Low-dose-rate vs. high-dose-rate intracavitary brachytherapy for carcinoma of the cervix: The University of Alabama at Birmingham (UAB) experience

Academic Article


  • PURPOSE: To review the clinical outcome retrospectively of cervical cancer patients treated definitively with either high-dose-rate (HDR) or low-dose-rate (LDR) brachytherapy. METHODS AND MATERIALS: One hundred sixty patients (44 Stage I, 83 Stage II, and 33 Stage III) were treated from 1990 to 2000 with curative intent for carcinoma of the cervix. One hundred three LDR patients were compared to 57 HDR patients. Two groups were treated during the same period. An external beam dose of 45 Gy to the entire pelvis was delivered at 1.8 Gy per fraction to most patients before the first intracavitary insertion in both groups. Brachytherapy was delivered in one to two LDR implants or four to five HDR implants at 6 Gy per fraction. The prescribed dose to Point A for LDR was at least 80-85 Gy. Patient characteristics were similar for each cohort. Point A doses were similar for each stage. The primary endpoints assessed were survivals and failure sites. Endpoints were estimated using the Kaplan-Meier method and comparisons between treatment groups were performed using the log-rank test. RESULTS: The median followup was 48 months for the LDR group and 59 months for the HDR group. For all stages combined and stage for stage in both groups, there was no statistically significant difference in locoregional control, cause-specific survival, and overall survival for LDR compared with HDR. Locoregional control and overall survival were 78% and 60% for LDR compared to 76% and 55% for HDR at 3 years, respectively (p = 0.96 and p = 0.48). Median cause-specific survival values for LDR vs. HDR were 71 and 81 months, respectively (p = 0.62). The cause-specific survival for LDR patients was 62% compared with 59% for HDR patients at 3 years. For Stage IB2, II, and III LDR patients, cause-specific survival rates were 62%, 67%, and 45%, compared to 67%, 57%, and 33% for HDR at 3 years, respectively (p = 0.75, p = 0.95, and p = 0.48). For patients with a recorded site of first failure, the most common site was locoregional (56%) and then distant metastases (26%). Eight patients who were cancer free developed late complications requiring surgical intervention. Two patients were in the HDR group (3.5%) and 5 in the LDR group (4.8%). CONCLUSIONS: Similar outcome was observed for LDR compared with HDR intracavitary brachytherapy for the entire cohort. In this review, HDR group was not inferior to LDR group in advanced stages. This is likely because our patients were treated with brachytherapy after a high dose of external pelvic radiotherapy in both LDR and HDR patients. © 2006 American Brachytherapy Society. All rights reserved.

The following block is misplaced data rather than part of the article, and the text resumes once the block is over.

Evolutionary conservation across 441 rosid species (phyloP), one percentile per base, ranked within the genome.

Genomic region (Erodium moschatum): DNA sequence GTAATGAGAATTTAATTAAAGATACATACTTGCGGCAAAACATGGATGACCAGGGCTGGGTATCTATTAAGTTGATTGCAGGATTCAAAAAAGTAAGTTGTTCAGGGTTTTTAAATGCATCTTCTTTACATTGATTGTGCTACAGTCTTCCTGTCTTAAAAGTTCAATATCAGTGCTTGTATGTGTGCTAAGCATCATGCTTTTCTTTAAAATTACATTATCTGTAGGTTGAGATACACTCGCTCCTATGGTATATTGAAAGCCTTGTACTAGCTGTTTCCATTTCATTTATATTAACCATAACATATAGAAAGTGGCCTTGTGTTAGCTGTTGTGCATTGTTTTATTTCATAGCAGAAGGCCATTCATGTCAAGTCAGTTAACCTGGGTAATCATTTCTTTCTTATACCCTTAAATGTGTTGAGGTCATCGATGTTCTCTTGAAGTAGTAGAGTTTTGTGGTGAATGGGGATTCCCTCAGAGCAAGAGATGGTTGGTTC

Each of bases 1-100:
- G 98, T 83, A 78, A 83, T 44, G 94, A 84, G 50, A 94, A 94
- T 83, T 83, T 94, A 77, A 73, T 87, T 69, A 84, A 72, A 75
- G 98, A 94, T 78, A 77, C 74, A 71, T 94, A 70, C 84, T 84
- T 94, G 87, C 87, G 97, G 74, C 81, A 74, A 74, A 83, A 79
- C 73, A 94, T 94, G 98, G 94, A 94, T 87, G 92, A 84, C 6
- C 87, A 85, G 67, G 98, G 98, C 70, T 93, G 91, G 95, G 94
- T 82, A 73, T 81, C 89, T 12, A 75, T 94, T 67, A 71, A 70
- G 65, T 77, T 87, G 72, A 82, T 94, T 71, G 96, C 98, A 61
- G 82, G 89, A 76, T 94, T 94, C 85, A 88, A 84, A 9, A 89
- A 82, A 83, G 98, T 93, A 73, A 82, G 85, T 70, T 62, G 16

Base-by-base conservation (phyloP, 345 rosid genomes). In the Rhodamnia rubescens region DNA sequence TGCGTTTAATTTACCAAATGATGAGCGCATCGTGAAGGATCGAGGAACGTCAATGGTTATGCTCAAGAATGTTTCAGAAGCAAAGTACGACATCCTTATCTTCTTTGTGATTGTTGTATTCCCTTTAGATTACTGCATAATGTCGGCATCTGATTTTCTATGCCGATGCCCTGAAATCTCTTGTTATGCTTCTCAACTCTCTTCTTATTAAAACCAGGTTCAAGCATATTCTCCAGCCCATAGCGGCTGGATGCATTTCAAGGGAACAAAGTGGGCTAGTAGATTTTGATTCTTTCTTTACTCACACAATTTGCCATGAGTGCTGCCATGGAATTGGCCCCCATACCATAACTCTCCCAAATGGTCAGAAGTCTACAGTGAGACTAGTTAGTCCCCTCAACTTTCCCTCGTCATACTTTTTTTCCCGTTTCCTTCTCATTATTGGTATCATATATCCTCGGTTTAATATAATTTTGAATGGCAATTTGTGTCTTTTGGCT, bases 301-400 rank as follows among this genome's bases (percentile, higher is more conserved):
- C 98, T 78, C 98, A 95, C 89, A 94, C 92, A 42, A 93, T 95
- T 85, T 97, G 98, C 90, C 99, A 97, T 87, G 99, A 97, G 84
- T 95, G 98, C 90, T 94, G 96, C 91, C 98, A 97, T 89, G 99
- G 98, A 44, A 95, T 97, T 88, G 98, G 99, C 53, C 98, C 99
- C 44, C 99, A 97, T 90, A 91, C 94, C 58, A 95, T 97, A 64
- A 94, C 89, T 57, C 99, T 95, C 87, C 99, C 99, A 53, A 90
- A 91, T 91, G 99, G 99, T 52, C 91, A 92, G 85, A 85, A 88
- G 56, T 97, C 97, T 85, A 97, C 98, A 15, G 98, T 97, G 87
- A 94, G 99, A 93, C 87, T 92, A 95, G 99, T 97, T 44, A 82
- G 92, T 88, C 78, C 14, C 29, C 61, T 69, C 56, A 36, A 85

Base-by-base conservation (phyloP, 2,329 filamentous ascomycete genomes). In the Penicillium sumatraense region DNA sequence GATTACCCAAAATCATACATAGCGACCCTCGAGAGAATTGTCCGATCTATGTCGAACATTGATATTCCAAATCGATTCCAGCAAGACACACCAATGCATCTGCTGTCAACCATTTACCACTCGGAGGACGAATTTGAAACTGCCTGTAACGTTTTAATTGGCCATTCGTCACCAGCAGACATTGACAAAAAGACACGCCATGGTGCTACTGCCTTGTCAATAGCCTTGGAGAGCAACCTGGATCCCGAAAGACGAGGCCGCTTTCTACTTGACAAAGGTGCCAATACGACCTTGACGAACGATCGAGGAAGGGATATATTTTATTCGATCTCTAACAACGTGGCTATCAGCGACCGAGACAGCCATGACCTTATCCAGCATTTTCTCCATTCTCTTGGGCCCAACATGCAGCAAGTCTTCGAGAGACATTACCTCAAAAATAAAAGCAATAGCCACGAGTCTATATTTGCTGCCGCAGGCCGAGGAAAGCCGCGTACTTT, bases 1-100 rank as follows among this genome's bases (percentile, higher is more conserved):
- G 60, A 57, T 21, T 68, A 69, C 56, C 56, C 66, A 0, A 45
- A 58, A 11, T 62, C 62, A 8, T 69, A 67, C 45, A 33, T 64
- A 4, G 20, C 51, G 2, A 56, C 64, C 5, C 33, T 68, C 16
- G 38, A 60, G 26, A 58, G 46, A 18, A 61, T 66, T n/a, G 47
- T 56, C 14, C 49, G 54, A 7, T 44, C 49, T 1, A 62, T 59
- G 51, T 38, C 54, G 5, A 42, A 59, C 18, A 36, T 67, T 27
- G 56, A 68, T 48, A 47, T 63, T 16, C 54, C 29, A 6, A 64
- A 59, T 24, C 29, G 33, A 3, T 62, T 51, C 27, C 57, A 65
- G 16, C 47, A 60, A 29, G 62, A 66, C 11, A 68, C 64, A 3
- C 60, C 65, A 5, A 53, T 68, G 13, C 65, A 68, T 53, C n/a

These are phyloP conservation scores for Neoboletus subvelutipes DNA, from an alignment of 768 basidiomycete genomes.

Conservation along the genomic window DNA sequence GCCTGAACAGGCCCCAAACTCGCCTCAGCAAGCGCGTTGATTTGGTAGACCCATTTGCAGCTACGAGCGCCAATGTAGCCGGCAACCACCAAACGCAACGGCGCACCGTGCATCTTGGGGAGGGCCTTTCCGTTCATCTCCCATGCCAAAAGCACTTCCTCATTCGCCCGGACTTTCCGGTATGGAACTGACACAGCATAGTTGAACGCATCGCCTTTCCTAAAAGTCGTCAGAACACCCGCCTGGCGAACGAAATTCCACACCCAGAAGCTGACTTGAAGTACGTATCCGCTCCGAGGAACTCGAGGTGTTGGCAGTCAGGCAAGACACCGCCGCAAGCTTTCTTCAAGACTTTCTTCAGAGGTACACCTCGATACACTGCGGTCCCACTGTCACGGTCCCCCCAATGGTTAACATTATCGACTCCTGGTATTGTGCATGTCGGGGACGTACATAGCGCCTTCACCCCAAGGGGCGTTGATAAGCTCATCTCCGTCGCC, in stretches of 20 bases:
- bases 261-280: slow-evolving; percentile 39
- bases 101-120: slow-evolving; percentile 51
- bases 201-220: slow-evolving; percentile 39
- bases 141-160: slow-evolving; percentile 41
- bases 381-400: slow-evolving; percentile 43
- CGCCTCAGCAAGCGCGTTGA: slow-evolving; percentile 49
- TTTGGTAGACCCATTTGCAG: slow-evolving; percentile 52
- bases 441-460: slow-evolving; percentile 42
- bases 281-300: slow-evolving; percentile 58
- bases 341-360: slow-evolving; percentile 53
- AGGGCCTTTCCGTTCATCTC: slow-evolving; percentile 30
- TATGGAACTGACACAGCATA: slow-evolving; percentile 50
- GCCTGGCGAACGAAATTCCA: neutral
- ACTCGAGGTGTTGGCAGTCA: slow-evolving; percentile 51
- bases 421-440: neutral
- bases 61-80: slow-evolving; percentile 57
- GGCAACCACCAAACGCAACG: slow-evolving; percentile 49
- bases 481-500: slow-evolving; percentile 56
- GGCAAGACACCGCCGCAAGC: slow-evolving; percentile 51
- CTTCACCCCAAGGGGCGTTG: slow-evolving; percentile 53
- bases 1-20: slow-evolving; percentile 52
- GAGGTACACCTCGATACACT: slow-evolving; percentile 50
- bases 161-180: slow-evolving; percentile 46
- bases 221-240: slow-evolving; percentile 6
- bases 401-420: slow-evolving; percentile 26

• Published In

  • Brachytherapy  Journal
  • Digital Object Identifier (doi)

    Author List

  • Falkenberg E; Kim RY; Meleth S; De Los Santos J; Spencer S
  • Start Page

  • 49
  • End Page

  • 55
  • Volume

  • 5
  • Issue

  • 1